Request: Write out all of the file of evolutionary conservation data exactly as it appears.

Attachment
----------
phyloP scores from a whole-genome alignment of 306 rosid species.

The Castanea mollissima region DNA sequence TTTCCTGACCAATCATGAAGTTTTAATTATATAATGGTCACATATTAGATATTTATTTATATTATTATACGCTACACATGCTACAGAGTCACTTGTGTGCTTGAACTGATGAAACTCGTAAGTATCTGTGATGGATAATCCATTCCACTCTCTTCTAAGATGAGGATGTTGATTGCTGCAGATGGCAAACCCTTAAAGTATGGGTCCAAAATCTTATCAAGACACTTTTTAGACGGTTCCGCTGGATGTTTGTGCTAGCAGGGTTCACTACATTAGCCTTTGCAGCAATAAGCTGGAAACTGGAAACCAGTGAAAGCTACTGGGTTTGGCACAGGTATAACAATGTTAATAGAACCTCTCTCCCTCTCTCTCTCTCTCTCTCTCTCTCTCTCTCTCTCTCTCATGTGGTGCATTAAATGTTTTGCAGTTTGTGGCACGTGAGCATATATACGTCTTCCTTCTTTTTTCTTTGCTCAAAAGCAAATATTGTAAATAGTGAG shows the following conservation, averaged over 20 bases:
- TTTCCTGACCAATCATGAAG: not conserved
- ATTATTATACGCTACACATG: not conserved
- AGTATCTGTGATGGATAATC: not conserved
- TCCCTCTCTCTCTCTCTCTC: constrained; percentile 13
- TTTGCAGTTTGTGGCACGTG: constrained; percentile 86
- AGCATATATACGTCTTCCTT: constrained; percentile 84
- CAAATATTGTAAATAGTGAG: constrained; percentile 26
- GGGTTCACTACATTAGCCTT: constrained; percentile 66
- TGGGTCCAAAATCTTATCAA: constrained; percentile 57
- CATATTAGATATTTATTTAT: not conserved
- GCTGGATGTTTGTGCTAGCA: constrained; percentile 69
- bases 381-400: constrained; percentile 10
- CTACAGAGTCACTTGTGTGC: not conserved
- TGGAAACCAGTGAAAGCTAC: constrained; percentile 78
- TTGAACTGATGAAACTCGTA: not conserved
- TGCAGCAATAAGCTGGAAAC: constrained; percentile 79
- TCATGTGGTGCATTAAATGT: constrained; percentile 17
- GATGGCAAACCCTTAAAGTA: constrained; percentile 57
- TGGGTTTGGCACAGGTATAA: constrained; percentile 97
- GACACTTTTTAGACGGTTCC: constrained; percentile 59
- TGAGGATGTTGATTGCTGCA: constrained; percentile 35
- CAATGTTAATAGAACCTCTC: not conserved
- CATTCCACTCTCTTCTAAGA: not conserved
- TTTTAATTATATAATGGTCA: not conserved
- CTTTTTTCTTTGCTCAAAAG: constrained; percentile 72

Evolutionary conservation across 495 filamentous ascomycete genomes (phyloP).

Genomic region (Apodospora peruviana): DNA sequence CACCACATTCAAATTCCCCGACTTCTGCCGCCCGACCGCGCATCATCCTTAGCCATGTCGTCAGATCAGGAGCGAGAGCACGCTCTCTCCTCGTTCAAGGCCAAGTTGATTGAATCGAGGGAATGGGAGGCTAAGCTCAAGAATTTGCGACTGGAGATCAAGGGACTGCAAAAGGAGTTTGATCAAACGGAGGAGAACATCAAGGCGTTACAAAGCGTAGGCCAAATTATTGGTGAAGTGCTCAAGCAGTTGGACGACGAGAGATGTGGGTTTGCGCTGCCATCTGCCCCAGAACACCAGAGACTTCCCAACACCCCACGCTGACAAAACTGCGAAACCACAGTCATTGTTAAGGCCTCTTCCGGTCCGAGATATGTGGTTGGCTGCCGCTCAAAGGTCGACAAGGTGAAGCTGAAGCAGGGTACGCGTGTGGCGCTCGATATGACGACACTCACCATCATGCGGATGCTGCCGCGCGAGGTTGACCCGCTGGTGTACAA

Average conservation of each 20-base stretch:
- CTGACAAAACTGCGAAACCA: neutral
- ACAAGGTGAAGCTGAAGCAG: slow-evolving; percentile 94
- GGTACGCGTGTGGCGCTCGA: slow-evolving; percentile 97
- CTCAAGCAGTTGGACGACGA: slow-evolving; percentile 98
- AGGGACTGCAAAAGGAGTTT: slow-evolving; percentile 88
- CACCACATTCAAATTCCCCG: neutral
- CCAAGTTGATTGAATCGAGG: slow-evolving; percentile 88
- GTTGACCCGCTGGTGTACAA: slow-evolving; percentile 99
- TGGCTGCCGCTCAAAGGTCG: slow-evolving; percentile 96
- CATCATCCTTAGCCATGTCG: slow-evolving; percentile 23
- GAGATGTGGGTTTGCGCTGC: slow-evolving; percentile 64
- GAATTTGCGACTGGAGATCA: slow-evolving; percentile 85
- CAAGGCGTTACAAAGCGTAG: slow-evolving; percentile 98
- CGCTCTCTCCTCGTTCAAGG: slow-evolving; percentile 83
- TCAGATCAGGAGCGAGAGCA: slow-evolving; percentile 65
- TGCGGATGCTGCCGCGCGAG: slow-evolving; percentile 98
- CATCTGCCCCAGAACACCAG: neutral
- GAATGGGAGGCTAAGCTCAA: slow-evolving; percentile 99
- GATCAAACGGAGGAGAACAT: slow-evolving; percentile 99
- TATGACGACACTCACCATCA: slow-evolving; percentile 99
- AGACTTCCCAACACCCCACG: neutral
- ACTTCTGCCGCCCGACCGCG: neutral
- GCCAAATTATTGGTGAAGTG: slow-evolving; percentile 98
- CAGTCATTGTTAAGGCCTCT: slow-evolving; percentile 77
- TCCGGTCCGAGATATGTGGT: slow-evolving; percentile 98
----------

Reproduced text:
phyloP scores from a whole-genome alignment of 306 rosid species.

The Castanea mollissima region DNA sequence TTTCCTGACCAATCATGAAGTTTTAATTATATAATGGTCACATATTAGATATTTATTTATATTATTATACGCTACACATGCTACAGAGTCACTTGTGTGCTTGAACTGATGAAACTCGTAAGTATCTGTGATGGATAATCCATTCCACTCTCTTCTAAGATGAGGATGTTGATTGCTGCAGATGGCAAACCCTTAAAGTATGGGTCCAAAATCTTATCAAGACACTTTTTAGACGGTTCCGCTGGATGTTTGTGCTAGCAGGGTTCACTACATTAGCCTTTGCAGCAATAAGCTGGAAACTGGAAACCAGTGAAAGCTACTGGGTTTGGCACAGGTATAACAATGTTAATAGAACCTCTCTCCCTCTCTCTCTCTCTCTCTCTCTCTCTCTCTCTCTCTCTCATGTGGTGCATTAAATGTTTTGCAGTTTGTGGCACGTGAGCATATATACGTCTTCCTTCTTTTTTCTTTGCTCAAAAGCAAATATTGTAAATAGTGAG shows the following conservation, averaged over 20 bases:
- TTTCCTGACCAATCATGAAG: not conserved
- ATTATTATACGCTACACATG: not conserved
- AGTATCTGTGATGGATAATC: not conserved
- TCCCTCTCTCTCTCTCTCTC: constrained; percentile 13
- TTTGCAGTTTGTGGCACGTG: constrained; percentile 86
- AGCATATATACGTCTTCCTT: constrained; percentile 84
- CAAATATTGTAAATAGTGAG: constrained; percentile 26
- GGGTTCACTACATTAGCCTT: constrained; percentile 66
- TGGGTCCAAAATCTTATCAA: constrained; percentile 57
- CATATTAGATATTTATTTAT: not conserved
- GCTGGATGTTTGTGCTAGCA: constrained; percentile 69
- bases 381-400: constrained; percentile 10
- CTACAGAGTCACTTGTGTGC: not conserved
- TGGAAACCAGTGAAAGCTAC: constrained; percentile 78
- TTGAACTGATGAAACTCGTA: not conserved
- TGCAGCAATAAGCTGGAAAC: constrained; percentile 79
- TCATGTGGTGCATTAAATGT: constrained; percentile 17
- GATGGCAAACCCTTAAAGTA: constrained; percentile 57
- TGGGTTTGGCACAGGTATAA: constrained; percentile 97
- GACACTTTTTAGACGGTTCC: constrained; percentile 59
- TGAGGATGTTGATTGCTGCA: constrained; percentile 35
- CAATGTTAATAGAACCTCTC: not conserved
- CATTCCACTCTCTTCTAAGA: not conserved
- TTTTAATTATATAATGGTCA: not conserved
- CTTTTTTCTTTGCTCAAAAG: constrained; percentile 72

Evolutionary conservation across 495 filamentous ascomycete genomes (phyloP).

Genomic region (Apodospora peruviana): DNA sequence CACCACATTCAAATTCCCCGACTTCTGCCGCCCGACCGCGCATCATCCTTAGCCATGTCGTCAGATCAGGAGCGAGAGCACGCTCTCTCCTCGTTCAAGGCCAAGTTGATTGAATCGAGGGAATGGGAGGCTAAGCTCAAGAATTTGCGACTGGAGATCAAGGGACTGCAAAAGGAGTTTGATCAAACGGAGGAGAACATCAAGGCGTTACAAAGCGTAGGCCAAATTATTGGTGAAGTGCTCAAGCAGTTGGACGACGAGAGATGTGGGTTTGCGCTGCCATCTGCCCCAGAACACCAGAGACTTCCCAACACCCCACGCTGACAAAACTGCGAAACCACAGTCATTGTTAAGGCCTCTTCCGGTCCGAGATATGTGGTTGGCTGCCGCTCAAAGGTCGACAAGGTGAAGCTGAAGCAGGGTACGCGTGTGGCGCTCGATATGACGACACTCACCATCATGCGGATGCTGCCGCGCGAGGTTGACCCGCTGGTGTACAA

Average conservation of each 20-base stretch:
- CTGACAAAACTGCGAAACCA: neutral
- ACAAGGTGAAGCTGAAGCAG: slow-evolving; percentile 94
- GGTACGCGTGTGGCGCTCGA: slow-evolving; percentile 97
- CTCAAGCAGTTGGACGACGA: slow-evolving; percentile 98
- AGGGACTGCAAAAGGAGTTT: slow-evolving; percentile 88
- CACCACATTCAAATTCCCCG: neutral
- CCAAGTTGATTGAATCGAGG: slow-evolving; percentile 88
- GTTGACCCGCTGGTGTACAA: slow-evolving; percentile 99
- TGGCTGCCGCTCAAAGGTCG: slow-evolving; percentile 96
- CATCATCCTTAGCCATGTCG: slow-evolving; percentile 23
- GAGATGTGGGTTTGCGCTGC: slow-evolving; percentile 64
- GAATTTGCGACTGGAGATCA: slow-evolving; percentile 85
- CAAGGCGTTACAAAGCGTAG: slow-evolving; percentile 98
- CGCTCTCTCCTCGTTCAAGG: slow-evolving; percentile 83
- TCAGATCAGGAGCGAGAGCA: slow-evolving; percentile 65
- TGCGGATGCTGCCGCGCGAG: slow-evolving; percentile 98
- CATCTGCCCCAGAACACCAG: neutral
- GAATGGGAGGCTAAGCTCAA: slow-evolving; percentile 99
- GATCAAACGGAGGAGAACAT: slow-evolving; percentile 99
- TATGACGACACTCACCATCA: slow-evolving; percentile 99
- AGACTTCCCAACACCCCACG: neutral
- ACTTCTGCCGCCCGACCGCG: neutral
- GCCAAATTATTGGTGAAGTG: slow-evolving; percentile 98
- CAGTCATTGTTAAGGCCTCT: slow-evolving; percentile 77
- TCCGGTCCGAGATATGTGGT: slow-evolving; percentile 98